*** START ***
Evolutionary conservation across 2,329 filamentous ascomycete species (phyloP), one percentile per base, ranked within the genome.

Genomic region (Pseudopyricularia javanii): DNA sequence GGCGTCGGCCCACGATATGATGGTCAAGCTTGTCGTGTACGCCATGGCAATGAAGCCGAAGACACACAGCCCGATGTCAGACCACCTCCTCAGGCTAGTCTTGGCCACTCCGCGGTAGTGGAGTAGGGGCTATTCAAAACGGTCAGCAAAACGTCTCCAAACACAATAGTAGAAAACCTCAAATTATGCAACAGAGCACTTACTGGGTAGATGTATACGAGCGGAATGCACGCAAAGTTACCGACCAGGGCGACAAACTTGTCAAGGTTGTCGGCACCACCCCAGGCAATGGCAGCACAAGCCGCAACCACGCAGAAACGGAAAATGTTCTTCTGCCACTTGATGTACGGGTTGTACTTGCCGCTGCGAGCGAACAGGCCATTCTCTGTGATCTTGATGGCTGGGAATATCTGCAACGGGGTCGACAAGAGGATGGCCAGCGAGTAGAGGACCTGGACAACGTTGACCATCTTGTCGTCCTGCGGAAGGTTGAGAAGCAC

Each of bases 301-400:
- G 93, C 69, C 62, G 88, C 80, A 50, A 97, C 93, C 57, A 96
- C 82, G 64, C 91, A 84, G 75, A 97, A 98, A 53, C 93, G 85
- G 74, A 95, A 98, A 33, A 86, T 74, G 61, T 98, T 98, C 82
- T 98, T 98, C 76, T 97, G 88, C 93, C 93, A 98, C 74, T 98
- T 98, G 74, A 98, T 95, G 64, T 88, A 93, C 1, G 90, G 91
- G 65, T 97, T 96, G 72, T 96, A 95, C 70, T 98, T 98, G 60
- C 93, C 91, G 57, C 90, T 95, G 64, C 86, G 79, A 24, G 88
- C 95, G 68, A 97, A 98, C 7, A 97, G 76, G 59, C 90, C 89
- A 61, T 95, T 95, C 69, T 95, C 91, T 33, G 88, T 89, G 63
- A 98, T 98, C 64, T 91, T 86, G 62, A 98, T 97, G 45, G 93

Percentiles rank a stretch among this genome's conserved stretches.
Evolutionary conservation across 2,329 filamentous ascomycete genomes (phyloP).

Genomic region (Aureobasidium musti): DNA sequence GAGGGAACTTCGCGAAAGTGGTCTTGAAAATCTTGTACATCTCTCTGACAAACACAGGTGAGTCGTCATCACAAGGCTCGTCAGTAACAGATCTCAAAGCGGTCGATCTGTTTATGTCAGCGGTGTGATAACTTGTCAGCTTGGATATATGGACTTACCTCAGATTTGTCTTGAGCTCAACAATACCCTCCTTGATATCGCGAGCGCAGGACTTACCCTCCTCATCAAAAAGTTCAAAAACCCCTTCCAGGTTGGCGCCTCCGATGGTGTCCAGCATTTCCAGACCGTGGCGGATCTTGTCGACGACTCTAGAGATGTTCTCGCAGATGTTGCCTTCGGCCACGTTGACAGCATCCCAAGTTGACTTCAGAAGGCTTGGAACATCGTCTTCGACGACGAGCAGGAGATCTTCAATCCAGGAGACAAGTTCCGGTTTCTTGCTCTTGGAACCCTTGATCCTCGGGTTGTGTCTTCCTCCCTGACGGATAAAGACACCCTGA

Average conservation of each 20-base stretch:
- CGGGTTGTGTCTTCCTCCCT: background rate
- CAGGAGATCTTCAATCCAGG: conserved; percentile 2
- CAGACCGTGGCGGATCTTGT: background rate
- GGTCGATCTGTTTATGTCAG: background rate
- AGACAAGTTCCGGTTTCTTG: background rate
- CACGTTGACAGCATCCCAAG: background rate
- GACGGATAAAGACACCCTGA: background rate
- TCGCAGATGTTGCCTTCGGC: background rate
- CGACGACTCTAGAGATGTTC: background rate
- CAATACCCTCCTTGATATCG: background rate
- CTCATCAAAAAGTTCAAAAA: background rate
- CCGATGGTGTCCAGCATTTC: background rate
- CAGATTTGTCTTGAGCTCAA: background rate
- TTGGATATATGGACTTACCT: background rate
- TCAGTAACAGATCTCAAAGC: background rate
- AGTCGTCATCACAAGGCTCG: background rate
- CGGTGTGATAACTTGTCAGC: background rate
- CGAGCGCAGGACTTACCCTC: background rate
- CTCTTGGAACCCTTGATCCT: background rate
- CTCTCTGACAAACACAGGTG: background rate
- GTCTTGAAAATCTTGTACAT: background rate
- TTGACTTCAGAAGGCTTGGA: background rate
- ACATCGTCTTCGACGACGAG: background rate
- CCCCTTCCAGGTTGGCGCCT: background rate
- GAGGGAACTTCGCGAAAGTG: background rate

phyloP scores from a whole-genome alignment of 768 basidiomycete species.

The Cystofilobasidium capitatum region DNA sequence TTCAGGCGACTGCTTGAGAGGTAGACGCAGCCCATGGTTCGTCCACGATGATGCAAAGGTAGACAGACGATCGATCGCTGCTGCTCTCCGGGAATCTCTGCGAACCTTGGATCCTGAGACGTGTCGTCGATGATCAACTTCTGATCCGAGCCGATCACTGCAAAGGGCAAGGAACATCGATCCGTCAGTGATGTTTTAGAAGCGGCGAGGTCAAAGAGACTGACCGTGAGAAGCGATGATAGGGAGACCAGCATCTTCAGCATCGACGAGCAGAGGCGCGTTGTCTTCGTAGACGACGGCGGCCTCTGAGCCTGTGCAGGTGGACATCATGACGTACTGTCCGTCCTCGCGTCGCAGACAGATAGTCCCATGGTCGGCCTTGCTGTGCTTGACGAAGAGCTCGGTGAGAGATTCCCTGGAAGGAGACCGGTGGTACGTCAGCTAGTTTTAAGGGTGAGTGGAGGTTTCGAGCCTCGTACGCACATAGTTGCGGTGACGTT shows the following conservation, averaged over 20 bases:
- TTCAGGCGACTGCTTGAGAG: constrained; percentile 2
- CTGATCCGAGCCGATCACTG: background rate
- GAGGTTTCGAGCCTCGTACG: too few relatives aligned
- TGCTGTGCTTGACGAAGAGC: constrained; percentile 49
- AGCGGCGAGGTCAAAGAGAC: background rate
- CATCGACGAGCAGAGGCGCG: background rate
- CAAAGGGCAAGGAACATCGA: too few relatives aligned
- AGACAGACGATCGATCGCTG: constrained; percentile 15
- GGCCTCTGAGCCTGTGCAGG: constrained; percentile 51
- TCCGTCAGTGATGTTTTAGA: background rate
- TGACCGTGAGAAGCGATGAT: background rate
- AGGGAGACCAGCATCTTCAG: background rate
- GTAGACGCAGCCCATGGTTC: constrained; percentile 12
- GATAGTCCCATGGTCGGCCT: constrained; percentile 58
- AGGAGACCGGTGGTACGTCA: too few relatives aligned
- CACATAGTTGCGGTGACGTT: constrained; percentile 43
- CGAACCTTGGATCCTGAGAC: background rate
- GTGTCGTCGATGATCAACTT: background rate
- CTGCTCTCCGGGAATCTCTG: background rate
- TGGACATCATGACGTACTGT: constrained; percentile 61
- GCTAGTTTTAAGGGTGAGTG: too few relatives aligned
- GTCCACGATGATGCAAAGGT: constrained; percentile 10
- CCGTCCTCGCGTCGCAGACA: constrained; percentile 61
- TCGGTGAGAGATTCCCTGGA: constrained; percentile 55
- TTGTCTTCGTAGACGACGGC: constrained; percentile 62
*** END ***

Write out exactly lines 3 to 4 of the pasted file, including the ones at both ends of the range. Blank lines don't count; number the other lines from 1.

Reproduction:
Each of bases 301-400:
- G 93, C 69, C 62, G 88, C 80, A 50, A 97, C 93, C 57, A 96